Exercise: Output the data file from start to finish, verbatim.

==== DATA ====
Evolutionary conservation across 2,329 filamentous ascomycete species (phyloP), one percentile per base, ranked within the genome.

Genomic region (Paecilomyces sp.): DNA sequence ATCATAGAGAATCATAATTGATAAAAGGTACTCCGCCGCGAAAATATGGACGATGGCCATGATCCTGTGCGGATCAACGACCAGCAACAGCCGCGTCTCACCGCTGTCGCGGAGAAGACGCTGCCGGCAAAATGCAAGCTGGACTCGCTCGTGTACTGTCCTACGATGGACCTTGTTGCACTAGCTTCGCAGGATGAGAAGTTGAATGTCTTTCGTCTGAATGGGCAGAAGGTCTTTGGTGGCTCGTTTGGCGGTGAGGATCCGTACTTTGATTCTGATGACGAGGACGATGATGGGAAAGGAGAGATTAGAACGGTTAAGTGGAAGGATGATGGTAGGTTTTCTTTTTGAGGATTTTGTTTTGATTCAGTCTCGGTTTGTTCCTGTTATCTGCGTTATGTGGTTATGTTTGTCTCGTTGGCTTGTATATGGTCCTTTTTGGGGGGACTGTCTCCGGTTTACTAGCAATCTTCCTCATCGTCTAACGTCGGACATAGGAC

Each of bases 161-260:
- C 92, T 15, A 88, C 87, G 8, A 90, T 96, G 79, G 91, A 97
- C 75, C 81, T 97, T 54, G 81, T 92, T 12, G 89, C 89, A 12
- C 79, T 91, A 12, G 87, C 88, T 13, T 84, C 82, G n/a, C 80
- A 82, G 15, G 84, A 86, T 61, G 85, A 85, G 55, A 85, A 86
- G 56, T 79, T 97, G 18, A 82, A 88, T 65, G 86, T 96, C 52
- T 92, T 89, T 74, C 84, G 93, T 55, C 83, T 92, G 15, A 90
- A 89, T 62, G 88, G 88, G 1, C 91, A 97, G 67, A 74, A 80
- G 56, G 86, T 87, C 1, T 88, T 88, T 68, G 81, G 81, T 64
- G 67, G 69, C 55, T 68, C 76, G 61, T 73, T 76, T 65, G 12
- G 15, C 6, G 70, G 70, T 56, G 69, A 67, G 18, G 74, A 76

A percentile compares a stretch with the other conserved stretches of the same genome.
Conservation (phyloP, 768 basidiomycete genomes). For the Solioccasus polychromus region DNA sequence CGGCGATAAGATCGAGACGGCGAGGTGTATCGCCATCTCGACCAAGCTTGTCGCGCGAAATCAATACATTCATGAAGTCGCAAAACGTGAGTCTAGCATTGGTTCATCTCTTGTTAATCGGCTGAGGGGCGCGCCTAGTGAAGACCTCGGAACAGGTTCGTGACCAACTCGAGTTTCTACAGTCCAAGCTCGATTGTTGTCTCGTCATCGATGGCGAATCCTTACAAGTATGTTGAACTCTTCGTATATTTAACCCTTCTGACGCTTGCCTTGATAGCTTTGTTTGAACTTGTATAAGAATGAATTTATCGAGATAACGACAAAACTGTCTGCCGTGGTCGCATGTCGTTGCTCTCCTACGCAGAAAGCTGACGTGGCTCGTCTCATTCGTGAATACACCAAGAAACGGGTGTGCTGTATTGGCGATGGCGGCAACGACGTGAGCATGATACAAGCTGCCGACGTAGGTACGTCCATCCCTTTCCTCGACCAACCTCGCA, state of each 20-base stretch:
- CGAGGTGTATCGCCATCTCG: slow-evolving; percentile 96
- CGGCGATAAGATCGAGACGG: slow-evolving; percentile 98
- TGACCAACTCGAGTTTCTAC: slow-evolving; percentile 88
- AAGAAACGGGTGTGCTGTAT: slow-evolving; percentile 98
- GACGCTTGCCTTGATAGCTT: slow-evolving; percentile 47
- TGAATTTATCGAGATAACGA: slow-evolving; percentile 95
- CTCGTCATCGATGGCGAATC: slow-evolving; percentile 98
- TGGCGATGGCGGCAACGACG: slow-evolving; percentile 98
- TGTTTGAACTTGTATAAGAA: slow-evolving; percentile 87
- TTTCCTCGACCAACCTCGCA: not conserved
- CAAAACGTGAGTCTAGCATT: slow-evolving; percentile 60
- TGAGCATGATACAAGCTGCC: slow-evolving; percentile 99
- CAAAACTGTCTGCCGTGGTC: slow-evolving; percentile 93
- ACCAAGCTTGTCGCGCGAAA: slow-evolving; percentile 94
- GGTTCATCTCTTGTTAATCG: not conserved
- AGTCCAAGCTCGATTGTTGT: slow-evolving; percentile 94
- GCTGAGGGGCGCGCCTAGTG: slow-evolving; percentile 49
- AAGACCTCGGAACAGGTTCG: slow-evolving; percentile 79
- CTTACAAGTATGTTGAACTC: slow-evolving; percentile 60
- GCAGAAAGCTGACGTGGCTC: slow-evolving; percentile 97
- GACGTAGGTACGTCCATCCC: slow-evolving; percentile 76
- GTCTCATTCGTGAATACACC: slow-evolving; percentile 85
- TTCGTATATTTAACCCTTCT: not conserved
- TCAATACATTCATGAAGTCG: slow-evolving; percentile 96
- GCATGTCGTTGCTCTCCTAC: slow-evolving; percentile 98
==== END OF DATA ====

Evolutionary conservation across 2,329 filamentous ascomycete species (phyloP), one percentile per base, ranked within the genome.

Genomic region (Paecilomyces sp.): DNA sequence ATCATAGAGAATCATAATTGATAAAAGGTACTCCGCCGCGAAAATATGGACGATGGCCATGATCCTGTGCGGATCAACGACCAGCAACAGCCGCGTCTCACCGCTGTCGCGGAGAAGACGCTGCCGGCAAAATGCAAGCTGGACTCGCTCGTGTACTGTCCTACGATGGACCTTGTTGCACTAGCTTCGCAGGATGAGAAGTTGAATGTCTTTCGTCTGAATGGGCAGAAGGTCTTTGGTGGCTCGTTTGGCGGTGAGGATCCGTACTTTGATTCTGATGACGAGGACGATGATGGGAAAGGAGAGATTAGAACGGTTAAGTGGAAGGATGATGGTAGGTTTTCTTTTTGAGGATTTTGTTTTGATTCAGTCTCGGTTTGTTCCTGTTATCTGCGTTATGTGGTTATGTTTGTCTCGTTGGCTTGTATATGGTCCTTTTTGGGGGGACTGTCTCCGGTTTACTAGCAATCTTCCTCATCGTCTAACGTCGGACATAGGAC

Each of bases 161-260:
- C 92, T 15, A 88, C 87, G 8, A 90, T 96, G 79, G 91, A 97
- C 75, C 81, T 97, T 54, G 81, T 92, T 12, G 89, C 89, A 12
- C 79, T 91, A 12, G 87, C 88, T 13, T 84, C 82, G n/a, C 80
- A 82, G 15, G 84, A 86, T 61, G 85, A 85, G 55, A 85, A 86
- G 56, T 79, T 97, G 18, A 82, A 88, T 65, G 86, T 96, C 52
- T 92, T 89, T 74, C 84, G 93, T 55, C 83, T 92, G 15, A 90
- A 89, T 62, G 88, G 88, G 1, C 91, A 97, G 67, A 74, A 80
- G 56, G 86, T 87, C 1, T 88, T 88, T 68, G 81, G 81, T 64
- G 67, G 69, C 55, T 68, C 76, G 61, T 73, T 76, T 65, G 12
- G 15, C 6, G 70, G 70, T 56, G 69, A 67, G 18, G 74, A 76

A percentile compares a stretch with the other conserved stretches of the same genome.
Conservation (phyloP, 768 basidiomycete genomes). For the Solioccasus polychromus region DNA sequence CGGCGATAAGATCGAGACGGCGAGGTGTATCGCCATCTCGACCAAGCTTGTCGCGCGAAATCAATACATTCATGAAGTCGCAAAACGTGAGTCTAGCATTGGTTCATCTCTTGTTAATCGGCTGAGGGGCGCGCCTAGTGAAGACCTCGGAACAGGTTCGTGACCAACTCGAGTTTCTACAGTCCAAGCTCGATTGTTGTCTCGTCATCGATGGCGAATCCTTACAAGTATGTTGAACTCTTCGTATATTTAACCCTTCTGACGCTTGCCTTGATAGCTTTGTTTGAACTTGTATAAGAATGAATTTATCGAGATAACGACAAAACTGTCTGCCGTGGTCGCATGTCGTTGCTCTCCTACGCAGAAAGCTGACGTGGCTCGTCTCATTCGTGAATACACCAAGAAACGGGTGTGCTGTATTGGCGATGGCGGCAACGACGTGAGCATGATACAAGCTGCCGACGTAGGTACGTCCATCCCTTTCCTCGACCAACCTCGCA, state of each 20-base stretch:
- CGAGGTGTATCGCCATCTCG: slow-evolving; percentile 96
- CGGCGATAAGATCGAGACGG: slow-evolving; percentile 98
- TGACCAACTCGAGTTTCTAC: slow-evolving; percentile 88
- AAGAAACGGGTGTGCTGTAT: slow-evolving; percentile 98
- GACGCTTGCCTTGATAGCTT: slow-evolving; percentile 47
- TGAATTTATCGAGATAACGA: slow-evolving; percentile 95
- CTCGTCATCGATGGCGAATC: slow-evolving; percentile 98
- TGGCGATGGCGGCAACGACG: slow-evolving; percentile 98
- TGTTTGAACTTGTATAAGAA: slow-evolving; percentile 87
- TTTCCTCGACCAACCTCGCA: not conserved
- CAAAACGTGAGTCTAGCATT: slow-evolving; percentile 60
- TGAGCATGATACAAGCTGCC: slow-evolving; percentile 99
- CAAAACTGTCTGCCGTGGTC: slow-evolving; percentile 93
- ACCAAGCTTGTCGCGCGAAA: slow-evolving; percentile 94
- GGTTCATCTCTTGTTAATCG: not conserved
- AGTCCAAGCTCGATTGTTGT: slow-evolving; percentile 94
- GCTGAGGGGCGCGCCTAGTG: slow-evolving; percentile 49
- AAGACCTCGGAACAGGTTCG: slow-evolving; percentile 79
- CTTACAAGTATGTTGAACTC: slow-evolving; percentile 60
- GCAGAAAGCTGACGTGGCTC: slow-evolving; percentile 97
- GACGTAGGTACGTCCATCCC: slow-evolving; percentile 76
- GTCTCATTCGTGAATACACC: slow-evolving; percentile 85
- TTCGTATATTTAACCCTTCT: not conserved
- TCAATACATTCATGAAGTCG: slow-evolving; percentile 96
- GCATGTCGTTGCTCTCCTAC: slow-evolving; percentile 98